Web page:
“Art must make perceptible, and as far as possible attractive, the world of the spirit, of the invisible, of God.” – Pope Saint John Paul II
The quote above is taken from Pope John Paul II’s “Letter to Artists,” published on Easter Sunday in 1999. I’ve been reflecting on that letter in terms of the saint’s call, beginning in the late 1970s, for a new evangelization, and also in the context of young Karol Wojtyla’s cultural resistance efforts with the Rhapsodic Theater during the period of Nazi control of Poland. The more I reflect, the more convinced I become that the arts—visual, literary, theatrical, and musical—as well as beauty defined more broadly, are ideal tools both of evangelization and of Catholic resistance and encouragement today.
Beauty in evangelization
Beginning with the artist as an image of God the Creator, St. John Paul II makes a strong case for the special vocation of the artist in service to the true, the good, and the beautiful; their ideal role as revealers of the Incarnation and the Good News; and the necessity of art to the Church and vice versa. He writes in particular about the power of art connect the message of Christ and His Church to secular people and the modern culture:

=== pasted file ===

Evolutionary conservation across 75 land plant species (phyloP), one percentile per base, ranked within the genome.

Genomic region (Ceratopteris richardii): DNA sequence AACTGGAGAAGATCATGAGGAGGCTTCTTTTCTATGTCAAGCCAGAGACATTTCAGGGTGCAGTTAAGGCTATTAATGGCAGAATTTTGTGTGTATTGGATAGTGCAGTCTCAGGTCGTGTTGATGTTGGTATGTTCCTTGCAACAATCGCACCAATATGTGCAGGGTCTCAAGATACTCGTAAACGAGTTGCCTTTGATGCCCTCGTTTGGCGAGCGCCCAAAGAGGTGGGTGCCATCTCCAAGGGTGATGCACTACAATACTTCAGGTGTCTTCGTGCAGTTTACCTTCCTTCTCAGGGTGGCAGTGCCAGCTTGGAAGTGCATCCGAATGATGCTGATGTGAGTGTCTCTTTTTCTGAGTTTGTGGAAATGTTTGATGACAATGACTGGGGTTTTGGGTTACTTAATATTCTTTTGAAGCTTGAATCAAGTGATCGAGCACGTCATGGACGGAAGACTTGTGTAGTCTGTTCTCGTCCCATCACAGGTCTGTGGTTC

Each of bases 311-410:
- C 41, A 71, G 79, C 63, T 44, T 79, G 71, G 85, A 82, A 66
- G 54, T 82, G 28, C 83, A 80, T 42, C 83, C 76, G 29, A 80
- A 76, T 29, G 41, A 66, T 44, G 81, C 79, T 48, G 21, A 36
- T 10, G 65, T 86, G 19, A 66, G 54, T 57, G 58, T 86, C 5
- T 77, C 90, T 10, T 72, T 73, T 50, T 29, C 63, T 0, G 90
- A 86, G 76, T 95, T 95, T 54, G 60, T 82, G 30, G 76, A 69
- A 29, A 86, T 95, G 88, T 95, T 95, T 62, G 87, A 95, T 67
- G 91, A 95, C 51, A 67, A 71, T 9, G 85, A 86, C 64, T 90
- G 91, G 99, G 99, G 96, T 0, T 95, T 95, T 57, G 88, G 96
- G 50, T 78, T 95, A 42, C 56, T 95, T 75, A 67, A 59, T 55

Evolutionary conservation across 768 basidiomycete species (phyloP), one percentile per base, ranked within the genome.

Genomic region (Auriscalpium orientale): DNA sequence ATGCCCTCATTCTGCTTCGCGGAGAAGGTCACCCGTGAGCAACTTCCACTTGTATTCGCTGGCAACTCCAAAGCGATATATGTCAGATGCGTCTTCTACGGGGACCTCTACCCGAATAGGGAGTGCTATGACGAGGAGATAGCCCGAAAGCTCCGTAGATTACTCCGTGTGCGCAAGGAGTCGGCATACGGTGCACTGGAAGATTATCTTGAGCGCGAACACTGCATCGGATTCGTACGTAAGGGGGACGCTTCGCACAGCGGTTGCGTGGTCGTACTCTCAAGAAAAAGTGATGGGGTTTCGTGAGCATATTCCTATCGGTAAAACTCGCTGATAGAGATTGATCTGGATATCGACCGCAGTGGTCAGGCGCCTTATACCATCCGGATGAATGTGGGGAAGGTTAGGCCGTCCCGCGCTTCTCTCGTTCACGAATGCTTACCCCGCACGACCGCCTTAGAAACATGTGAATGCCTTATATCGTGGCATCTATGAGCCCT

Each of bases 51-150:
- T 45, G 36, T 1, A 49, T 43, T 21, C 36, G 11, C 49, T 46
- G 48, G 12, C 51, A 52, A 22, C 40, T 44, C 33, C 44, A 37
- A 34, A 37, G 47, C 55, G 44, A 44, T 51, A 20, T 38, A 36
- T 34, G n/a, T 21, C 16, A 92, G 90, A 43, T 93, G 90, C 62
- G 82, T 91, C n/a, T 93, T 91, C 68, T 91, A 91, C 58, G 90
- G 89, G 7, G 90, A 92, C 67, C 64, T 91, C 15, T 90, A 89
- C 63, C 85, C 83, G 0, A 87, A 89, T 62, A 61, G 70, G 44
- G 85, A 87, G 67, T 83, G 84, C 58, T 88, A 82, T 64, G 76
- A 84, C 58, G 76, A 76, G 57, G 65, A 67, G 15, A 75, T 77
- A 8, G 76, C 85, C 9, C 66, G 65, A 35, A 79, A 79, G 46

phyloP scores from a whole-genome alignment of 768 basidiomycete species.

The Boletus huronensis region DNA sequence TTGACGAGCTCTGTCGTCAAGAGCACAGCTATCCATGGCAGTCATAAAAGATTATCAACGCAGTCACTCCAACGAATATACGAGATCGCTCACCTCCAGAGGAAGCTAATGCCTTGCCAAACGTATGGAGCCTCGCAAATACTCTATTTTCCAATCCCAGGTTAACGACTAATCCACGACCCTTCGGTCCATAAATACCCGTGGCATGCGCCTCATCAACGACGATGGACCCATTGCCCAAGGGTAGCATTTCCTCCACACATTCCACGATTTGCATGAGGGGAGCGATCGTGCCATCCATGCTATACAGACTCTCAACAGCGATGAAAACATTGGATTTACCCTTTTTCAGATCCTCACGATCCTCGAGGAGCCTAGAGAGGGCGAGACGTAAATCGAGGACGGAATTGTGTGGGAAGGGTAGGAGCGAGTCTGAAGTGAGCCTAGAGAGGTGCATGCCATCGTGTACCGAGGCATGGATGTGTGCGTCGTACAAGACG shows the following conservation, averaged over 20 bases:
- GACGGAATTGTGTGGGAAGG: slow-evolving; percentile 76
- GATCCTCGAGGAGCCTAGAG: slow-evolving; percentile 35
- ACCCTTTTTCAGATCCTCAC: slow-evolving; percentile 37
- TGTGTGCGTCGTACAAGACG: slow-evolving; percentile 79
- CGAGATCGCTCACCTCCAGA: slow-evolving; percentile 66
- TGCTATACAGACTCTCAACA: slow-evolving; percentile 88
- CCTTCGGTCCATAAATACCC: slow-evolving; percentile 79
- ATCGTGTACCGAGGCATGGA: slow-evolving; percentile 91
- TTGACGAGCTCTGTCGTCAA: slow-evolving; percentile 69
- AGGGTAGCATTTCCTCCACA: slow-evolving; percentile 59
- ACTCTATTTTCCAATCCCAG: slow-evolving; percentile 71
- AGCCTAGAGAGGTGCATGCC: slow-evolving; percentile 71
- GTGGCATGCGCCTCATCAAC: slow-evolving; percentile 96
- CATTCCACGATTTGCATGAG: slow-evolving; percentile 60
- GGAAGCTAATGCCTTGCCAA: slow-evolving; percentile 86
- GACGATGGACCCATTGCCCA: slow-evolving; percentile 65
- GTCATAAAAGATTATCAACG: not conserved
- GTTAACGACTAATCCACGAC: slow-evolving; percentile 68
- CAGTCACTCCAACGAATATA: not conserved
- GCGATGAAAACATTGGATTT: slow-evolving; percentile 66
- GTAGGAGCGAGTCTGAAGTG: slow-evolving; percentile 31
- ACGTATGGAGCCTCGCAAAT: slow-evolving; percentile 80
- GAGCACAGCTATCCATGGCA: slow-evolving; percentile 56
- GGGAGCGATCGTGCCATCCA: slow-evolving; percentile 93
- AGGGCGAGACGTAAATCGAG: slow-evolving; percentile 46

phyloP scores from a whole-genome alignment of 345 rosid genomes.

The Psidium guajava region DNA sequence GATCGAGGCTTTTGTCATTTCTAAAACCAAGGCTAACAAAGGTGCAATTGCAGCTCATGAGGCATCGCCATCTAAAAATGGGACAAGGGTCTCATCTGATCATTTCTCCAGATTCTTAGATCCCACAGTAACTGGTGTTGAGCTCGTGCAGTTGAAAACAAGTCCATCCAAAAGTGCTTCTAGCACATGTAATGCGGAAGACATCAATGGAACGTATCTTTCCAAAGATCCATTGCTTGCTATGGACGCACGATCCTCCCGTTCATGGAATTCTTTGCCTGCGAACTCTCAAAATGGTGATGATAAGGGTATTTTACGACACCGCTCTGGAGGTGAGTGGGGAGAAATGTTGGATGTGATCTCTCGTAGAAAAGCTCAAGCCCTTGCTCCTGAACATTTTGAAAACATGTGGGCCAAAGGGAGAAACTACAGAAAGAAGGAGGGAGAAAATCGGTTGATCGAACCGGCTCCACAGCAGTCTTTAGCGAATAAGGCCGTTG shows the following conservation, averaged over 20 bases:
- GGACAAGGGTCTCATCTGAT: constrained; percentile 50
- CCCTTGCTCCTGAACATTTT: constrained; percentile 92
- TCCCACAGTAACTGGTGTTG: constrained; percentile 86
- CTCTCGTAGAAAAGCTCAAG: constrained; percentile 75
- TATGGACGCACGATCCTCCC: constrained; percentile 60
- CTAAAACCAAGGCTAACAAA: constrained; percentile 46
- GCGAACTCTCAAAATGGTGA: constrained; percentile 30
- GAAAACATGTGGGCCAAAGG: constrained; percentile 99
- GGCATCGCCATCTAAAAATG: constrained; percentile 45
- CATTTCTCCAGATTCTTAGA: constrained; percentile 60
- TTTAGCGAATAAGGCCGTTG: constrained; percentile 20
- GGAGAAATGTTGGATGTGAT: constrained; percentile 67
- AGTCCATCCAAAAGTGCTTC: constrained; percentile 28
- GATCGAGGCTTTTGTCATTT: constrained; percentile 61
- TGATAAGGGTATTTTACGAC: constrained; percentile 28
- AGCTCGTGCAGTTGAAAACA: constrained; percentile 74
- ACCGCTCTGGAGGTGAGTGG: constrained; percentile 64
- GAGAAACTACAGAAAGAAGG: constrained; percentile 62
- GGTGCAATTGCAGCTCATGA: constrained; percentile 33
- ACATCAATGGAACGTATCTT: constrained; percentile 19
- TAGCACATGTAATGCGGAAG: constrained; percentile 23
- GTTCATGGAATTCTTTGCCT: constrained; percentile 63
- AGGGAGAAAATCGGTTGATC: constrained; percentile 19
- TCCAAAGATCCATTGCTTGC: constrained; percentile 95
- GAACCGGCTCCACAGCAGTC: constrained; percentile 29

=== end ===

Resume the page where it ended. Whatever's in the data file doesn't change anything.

Even beyond its typically religious expressions, true art has a close affinity with the world of faith, so that, even in situations where culture and the Church are far apart, art remains a kind of bridge to religious experience. In so far as it seeks the beautiful, fruit of an imagination which rises above the everyday, art is by its nature a kind of appeal to the mystery. Even when they explore the darkest depths of the soul or the most unsettling aspects of evil, artists give voice in a way to the universal desire for redemption.